City Leaders Fall Flat On Roof Issue

On Thursday afternoon, Chiefs' owner Lamar Hunt made a definitive statement on the issue of a rolling roof. It's not going to happen anytime soon. As a result, Kansas City has lost out on at least one Super Bowl, multiple final fours and numerous conventions and other events that would have made the community several million dollars.

Once again, this city has fallen prey to politicians who care more about tending their own agendas that keep them in office. They've ruined a great idea and put us decades behind cities like Indianapolis and St. Louis for significant economic growth.

"The rolling roof has always been about Kansas City, its economic development and the opportunity to bring major events to the community," Hunt said. "However, at this time we have concluded that it is appropriate to proceed on the Arrowhead renovations without the added ingredient of a weather-protecting roof."

Strike one for Kansas City.

The plan to inject the rolling roof on the April 4th ballot was ill-conceived, but it would have passed if it had been written in an understandable manner. The intent of the bill was to put the tax emphasis on the local business community and not directly on taxpayers. Citizens visiting Jackson County would have paid the bulk of that tax, but it would not have damaged their wallets.

The document was so poorly constructed that the average voting citizen didn't understand it, and thought "why pay two taxes when we can only pay one tax?" Sounds like a legitimate argument.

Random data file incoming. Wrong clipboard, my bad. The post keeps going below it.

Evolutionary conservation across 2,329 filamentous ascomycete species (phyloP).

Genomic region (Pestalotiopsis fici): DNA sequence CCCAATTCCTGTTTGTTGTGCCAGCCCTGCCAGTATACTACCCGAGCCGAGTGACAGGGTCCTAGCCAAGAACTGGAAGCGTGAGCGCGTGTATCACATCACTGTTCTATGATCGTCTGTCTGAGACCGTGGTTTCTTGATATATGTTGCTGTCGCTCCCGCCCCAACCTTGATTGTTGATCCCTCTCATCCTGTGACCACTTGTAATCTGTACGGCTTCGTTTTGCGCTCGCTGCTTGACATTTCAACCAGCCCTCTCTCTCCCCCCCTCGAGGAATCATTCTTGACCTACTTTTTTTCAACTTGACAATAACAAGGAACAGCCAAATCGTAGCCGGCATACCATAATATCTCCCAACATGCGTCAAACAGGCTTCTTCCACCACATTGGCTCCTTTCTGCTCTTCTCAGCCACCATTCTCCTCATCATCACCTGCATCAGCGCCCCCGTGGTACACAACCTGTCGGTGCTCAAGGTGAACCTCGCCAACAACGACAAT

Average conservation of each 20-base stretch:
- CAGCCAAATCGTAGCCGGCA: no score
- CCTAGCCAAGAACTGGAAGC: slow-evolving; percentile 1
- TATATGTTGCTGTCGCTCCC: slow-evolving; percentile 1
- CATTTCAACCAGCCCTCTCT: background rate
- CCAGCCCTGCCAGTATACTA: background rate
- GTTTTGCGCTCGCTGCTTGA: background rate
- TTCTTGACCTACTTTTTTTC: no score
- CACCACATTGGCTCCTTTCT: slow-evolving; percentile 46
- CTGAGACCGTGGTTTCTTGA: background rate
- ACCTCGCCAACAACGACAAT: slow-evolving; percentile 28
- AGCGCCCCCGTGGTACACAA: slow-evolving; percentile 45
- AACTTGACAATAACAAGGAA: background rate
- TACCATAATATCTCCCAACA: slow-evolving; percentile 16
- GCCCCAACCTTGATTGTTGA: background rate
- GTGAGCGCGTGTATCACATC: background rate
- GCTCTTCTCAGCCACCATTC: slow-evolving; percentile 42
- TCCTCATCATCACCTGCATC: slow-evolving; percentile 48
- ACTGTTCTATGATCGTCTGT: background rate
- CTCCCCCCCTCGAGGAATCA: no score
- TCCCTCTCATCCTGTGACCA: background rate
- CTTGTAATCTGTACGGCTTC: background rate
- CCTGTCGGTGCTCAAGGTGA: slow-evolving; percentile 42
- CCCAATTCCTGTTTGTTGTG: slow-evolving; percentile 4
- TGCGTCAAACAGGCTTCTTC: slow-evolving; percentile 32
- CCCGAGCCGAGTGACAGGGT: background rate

Hunt's words on Thursday were harsh, but they were also factual and honest. Clearly, he hopes that someday legislators will stand up and do the right thing. The current mash of Kansas City elected officials are far more inclined to pass legislation or present items for a vote when they don't have re-election hanging in the air. So don't expect anything to happen on the August or November ballots this year. But come April, the roof issue could resurface.

I'd list the names that contributed to the Chiefs giving up on the roof, but I don't want the politicians responsible for this absurdity to steal lollipops from your babies after kissing them on their cheeks.

Political chaos in Kansas City has run rampant since the days of Roe H. Bartle, who was suckered into switching the location of the Truman Sports Complex from the waterfront in the Old River Quay area to its current location. Someone got very rich off Bartle's loss.

But even more alarming is that Jackson County has yet to develop any of the surrounding land near the Truman Sports Complex with restaurants, shops or any kind of economic stimulation. Instead, county executives and state legislators have only complained about how they could not afford to keep the teams and tried to shove the responsibility on the taxpayers. The great residents of Jackson County bailed them out with the stadium renovations, but each and every one of these people who are currently bashing the idea of a roof over Arrowhead will indelibly leave a stain on their reputation.

Despite that, the good people of Jackson County understand the value in keeping the Chiefs in town. As far as the Royals, they are just the benefactors of the community's support for football. Baseball is dead in this town, but at least David Glass will have a state-of-the-art facility.

I'd rather see the money the Royals wanted go to the Chiefs. I'd rather have several final fours and a Super Bowl in Kansas City than be forced to watch minor league baseball in a major league market.

The Super Bowl, for now, is all but dead in Kansas City. Time will tell if we get another opportunity to host it.

"We have today informed NFL Commissioner Paul Tagliabue that we are withdrawing our request for the previously-granted February 2015 Super Bowl, but ask that the league in the future entertain a request for a future Super Bowl," said Hunt. "We have no idea as to when such a request might be made and, of course, it will be under the leadership of a different commissioner and an ever-evolving team ownership structure within the NFL."